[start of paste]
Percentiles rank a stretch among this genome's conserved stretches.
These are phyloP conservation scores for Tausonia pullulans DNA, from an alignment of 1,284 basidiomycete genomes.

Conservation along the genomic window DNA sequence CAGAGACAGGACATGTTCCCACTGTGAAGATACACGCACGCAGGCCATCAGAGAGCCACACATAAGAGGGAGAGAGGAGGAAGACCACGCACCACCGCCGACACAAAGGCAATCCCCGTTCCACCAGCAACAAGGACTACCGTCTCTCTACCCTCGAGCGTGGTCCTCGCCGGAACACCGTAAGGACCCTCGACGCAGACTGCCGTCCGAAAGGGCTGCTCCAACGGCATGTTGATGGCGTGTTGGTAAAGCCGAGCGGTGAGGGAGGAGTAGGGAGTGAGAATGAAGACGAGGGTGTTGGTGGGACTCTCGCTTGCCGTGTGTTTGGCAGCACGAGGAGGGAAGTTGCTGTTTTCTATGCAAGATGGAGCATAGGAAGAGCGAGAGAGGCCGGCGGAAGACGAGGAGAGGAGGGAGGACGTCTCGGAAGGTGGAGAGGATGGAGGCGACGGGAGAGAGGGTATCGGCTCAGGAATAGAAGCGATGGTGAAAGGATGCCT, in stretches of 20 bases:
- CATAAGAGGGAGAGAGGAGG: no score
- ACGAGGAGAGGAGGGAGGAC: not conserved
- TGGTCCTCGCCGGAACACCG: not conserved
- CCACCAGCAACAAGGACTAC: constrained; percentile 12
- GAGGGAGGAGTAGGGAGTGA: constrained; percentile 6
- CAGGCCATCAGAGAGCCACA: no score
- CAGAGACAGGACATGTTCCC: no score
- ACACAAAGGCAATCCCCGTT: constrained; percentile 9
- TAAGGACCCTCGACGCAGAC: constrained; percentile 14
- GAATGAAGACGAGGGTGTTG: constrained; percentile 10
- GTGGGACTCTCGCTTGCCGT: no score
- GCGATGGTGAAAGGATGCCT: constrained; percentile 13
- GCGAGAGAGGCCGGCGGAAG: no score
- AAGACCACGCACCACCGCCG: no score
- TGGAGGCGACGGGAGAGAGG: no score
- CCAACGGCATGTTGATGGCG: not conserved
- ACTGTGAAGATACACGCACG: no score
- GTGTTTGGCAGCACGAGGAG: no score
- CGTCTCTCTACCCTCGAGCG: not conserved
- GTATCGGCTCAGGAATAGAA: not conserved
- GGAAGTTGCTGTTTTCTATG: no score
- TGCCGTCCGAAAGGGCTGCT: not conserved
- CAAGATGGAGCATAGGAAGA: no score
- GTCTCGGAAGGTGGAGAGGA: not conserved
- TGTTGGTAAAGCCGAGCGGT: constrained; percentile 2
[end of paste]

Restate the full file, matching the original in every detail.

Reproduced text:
Percentiles rank a stretch among this genome's conserved stretches.
These are phyloP conservation scores for Tausonia pullulans DNA, from an alignment of 1,284 basidiomycete genomes.

Conservation along the genomic window DNA sequence CAGAGACAGGACATGTTCCCACTGTGAAGATACACGCACGCAGGCCATCAGAGAGCCACACATAAGAGGGAGAGAGGAGGAAGACCACGCACCACCGCCGACACAAAGGCAATCCCCGTTCCACCAGCAACAAGGACTACCGTCTCTCTACCCTCGAGCGTGGTCCTCGCCGGAACACCGTAAGGACCCTCGACGCAGACTGCCGTCCGAAAGGGCTGCTCCAACGGCATGTTGATGGCGTGTTGGTAAAGCCGAGCGGTGAGGGAGGAGTAGGGAGTGAGAATGAAGACGAGGGTGTTGGTGGGACTCTCGCTTGCCGTGTGTTTGGCAGCACGAGGAGGGAAGTTGCTGTTTTCTATGCAAGATGGAGCATAGGAAGAGCGAGAGAGGCCGGCGGAAGACGAGGAGAGGAGGGAGGACGTCTCGGAAGGTGGAGAGGATGGAGGCGACGGGAGAGAGGGTATCGGCTCAGGAATAGAAGCGATGGTGAAAGGATGCCT, in stretches of 20 bases:
- CATAAGAGGGAGAGAGGAGG: no score
- ACGAGGAGAGGAGGGAGGAC: not conserved
- TGGTCCTCGCCGGAACACCG: not conserved
- CCACCAGCAACAAGGACTAC: constrained; percentile 12
- GAGGGAGGAGTAGGGAGTGA: constrained; percentile 6
- CAGGCCATCAGAGAGCCACA: no score
- CAGAGACAGGACATGTTCCC: no score
- ACACAAAGGCAATCCCCGTT: constrained; percentile 9
- TAAGGACCCTCGACGCAGAC: constrained; percentile 14
- GAATGAAGACGAGGGTGTTG: constrained; percentile 10
- GTGGGACTCTCGCTTGCCGT: no score
- GCGATGGTGAAAGGATGCCT: constrained; percentile 13
- GCGAGAGAGGCCGGCGGAAG: no score
- AAGACCACGCACCACCGCCG: no score
- TGGAGGCGACGGGAGAGAGG: no score
- CCAACGGCATGTTGATGGCG: not conserved
- ACTGTGAAGATACACGCACG: no score
- GTGTTTGGCAGCACGAGGAG: no score
- CGTCTCTCTACCCTCGAGCG: not conserved
- GTATCGGCTCAGGAATAGAA: not conserved
- GGAAGTTGCTGTTTTCTATG: no score
- TGCCGTCCGAAAGGGCTGCT: not conserved
- CAAGATGGAGCATAGGAAGA: no score
- GTCTCGGAAGGTGGAGAGGA: not conserved
- TGTTGGTAAAGCCGAGCGGT: constrained; percentile 2